13. Necrotizing Fasciitis Polymicrobial infection - spreads along superficial and deep fascial planes Causes vascular occlusion, ischemia, and tissue necrosis Mortality up to 25% Prodrome of fever and chills, followed by erythroderma and a vesicobullous rash Treatment – Abx, surgical debridement

  14. Heparin induced necrosis

  15. Coumarin Necrosis

  16. Skin Signs of Internal Malignancy Cutaneous metastases Paraneoplastic syndromes Heritable "cancer syndromes"

  17. Sister Mary Joseph nodule Umbilical metastasis; poor prognosis Precedes or follows diagnosis of CA CA sites (decreasing order of frequency): colon, ovary, pancreas, endometrium, breast, small bowel

  18. Paraneoplastic Syndromes The skin often presents a clue that an internal malignancy is present. The combination of a malignancy and associated signs and symptoms that are seemingly unrelated to the actual tumour is called a "paraneoplastic" syndrome.

  19. Erythema Gyratum Repens “Wood-grain" pattern Wavy, erythematous, urticarial bands with scale Slowly migrate Breast, stomach, bladder, prostate, cervix; occasionally no CA

  20. Necrolytic Migratory Erythema Glucagonoma Occasionally no neoplasm found Abdomen, thighs and buttocks Patchy erythema with flaccid vesicles and bullae Glossitis, angular cheilitis, normocytic anemia, low amino acid levels in serum

  21. Heritable “Cancer Syndromes"

  22. Peutz-Jehger syndrome Multiple hamartomatous polyps in small bowel (most common), stomach and colon; low risk of bowel malignancy Multiple lentigines (freckle-like) of lips, nose, oral mucosa, fingertips and nail beds Non-intestinal malignancies increased: lung, ovary, endometrium pancreas, myeloma

  23. Skin signs of internal disease other than malignancies

  24. Necrobiosis Lipoidica Well-circumsribed, firm, depressed, waxy, yellow-brown, lesions on the skin Usually on the shin. 85% on the legs 60% of NL has diabetes mellitus 20% of NL has impaired glucose tolerance or a family history of diabetes Treatment: triamcinolone injection etc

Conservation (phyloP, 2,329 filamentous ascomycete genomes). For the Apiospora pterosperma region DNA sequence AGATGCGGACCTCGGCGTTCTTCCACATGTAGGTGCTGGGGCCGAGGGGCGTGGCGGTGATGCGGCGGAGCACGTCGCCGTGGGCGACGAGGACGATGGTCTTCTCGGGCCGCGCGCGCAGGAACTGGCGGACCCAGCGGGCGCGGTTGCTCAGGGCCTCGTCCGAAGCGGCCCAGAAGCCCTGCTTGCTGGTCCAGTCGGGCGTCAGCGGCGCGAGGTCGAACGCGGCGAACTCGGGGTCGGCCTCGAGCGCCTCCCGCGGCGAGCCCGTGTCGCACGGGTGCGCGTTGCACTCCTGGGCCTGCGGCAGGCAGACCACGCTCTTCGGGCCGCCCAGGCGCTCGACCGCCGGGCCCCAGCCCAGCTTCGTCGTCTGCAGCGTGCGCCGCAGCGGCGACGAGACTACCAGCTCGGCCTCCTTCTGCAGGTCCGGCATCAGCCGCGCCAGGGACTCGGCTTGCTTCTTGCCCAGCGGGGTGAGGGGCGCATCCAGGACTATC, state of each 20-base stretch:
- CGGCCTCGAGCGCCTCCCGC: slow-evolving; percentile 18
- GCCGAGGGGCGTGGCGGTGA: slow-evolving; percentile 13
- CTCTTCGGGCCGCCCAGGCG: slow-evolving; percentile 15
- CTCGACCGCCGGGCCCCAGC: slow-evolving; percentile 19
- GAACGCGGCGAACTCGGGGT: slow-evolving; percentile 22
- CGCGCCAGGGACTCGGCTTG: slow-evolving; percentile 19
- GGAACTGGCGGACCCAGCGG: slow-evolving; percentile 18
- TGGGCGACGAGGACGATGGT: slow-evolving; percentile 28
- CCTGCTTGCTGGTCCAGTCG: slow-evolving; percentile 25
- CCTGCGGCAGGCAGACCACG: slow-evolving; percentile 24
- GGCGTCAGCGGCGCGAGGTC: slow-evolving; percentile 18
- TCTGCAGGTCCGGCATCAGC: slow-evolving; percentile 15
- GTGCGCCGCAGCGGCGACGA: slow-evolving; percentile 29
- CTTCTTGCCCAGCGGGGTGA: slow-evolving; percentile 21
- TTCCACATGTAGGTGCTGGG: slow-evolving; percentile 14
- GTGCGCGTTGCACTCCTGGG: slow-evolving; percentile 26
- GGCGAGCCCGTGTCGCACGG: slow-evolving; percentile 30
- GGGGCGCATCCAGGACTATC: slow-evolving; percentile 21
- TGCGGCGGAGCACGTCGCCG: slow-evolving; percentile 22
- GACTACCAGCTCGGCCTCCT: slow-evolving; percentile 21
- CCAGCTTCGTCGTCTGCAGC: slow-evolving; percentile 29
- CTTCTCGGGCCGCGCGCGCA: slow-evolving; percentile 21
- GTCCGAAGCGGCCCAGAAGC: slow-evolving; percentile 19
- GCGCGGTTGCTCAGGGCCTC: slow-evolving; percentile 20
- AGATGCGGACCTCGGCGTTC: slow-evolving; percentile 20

25. Pyoderma Gangrenosum Characteristic rapidly expanding ulcer with bluish undermined border; often lower extremities; begin as sterile pustules 50% no disease association 1% to 10% of patients with active ulcerative colitis; often (but not always) parallels disease Other disease associations: Crohn’s, chronic active hepatitis, rheumatoid arthritis, HIV infection; acute and chronic granulocytic leukemia (bullous PG) Can be associated with underlying malignancy (leukemia, etc.)

  26. Xanthomas May be a sign of systemic metabolic abnormality or a local cellular dysfunction Xanthomas may be the first sign of one the hyperlipoproteinemias, rare but serious metabolic diseases Xanthelasma are xanthomas of eyelids that may or may not be associated with hyperlipidemia Eruptive xanthomas, tendon xanthomas, and tuberous xanthomas are signs of significant hyperlipidemia; these patients require careful evaluation and prompt treatment

  27. Acanthosis Nigricans Velvety thickening and darkening (hyperpigmentation) of the skin, especially on the nape of the neck, axillae and other body folds Underlying causes may be hereditary or acquired, and include: obesity; drugs; "malignant" acanthosis nigricans; hereditary, benign AN Hyperinsulinemia is a common denominator